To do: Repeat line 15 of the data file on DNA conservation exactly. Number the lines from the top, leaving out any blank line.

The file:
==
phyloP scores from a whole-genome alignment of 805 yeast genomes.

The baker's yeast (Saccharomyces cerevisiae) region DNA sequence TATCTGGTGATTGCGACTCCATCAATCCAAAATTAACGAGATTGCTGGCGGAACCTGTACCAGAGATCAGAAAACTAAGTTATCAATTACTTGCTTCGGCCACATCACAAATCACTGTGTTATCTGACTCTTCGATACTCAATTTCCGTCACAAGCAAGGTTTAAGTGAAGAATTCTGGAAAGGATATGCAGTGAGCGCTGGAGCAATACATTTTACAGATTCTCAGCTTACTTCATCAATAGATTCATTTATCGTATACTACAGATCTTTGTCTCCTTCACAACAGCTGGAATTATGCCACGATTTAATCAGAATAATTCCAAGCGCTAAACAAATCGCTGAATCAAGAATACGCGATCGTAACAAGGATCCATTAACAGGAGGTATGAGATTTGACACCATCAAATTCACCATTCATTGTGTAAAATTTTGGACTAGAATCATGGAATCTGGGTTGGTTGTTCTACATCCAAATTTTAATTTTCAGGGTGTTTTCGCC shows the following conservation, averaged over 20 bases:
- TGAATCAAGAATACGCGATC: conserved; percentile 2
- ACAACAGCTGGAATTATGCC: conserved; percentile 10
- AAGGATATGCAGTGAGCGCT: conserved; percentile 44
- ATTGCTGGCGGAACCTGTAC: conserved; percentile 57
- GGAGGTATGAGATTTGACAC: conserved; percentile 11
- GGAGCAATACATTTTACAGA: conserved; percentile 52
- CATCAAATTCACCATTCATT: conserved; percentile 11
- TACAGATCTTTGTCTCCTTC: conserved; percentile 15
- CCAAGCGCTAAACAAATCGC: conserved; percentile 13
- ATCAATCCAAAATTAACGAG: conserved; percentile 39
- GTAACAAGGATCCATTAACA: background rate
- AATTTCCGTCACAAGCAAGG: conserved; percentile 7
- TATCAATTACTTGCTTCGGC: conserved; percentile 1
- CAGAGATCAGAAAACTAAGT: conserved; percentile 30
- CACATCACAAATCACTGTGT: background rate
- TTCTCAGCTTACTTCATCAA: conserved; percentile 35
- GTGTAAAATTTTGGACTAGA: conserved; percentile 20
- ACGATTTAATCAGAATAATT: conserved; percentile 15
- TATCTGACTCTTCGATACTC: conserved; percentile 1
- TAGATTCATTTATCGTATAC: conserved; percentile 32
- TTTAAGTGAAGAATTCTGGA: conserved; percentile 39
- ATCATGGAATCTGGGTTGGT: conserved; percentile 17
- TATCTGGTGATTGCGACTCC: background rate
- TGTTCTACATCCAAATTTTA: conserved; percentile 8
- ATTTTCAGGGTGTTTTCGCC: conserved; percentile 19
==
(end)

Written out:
- TATCAATTACTTGCTTCGGC: conserved; percentile 1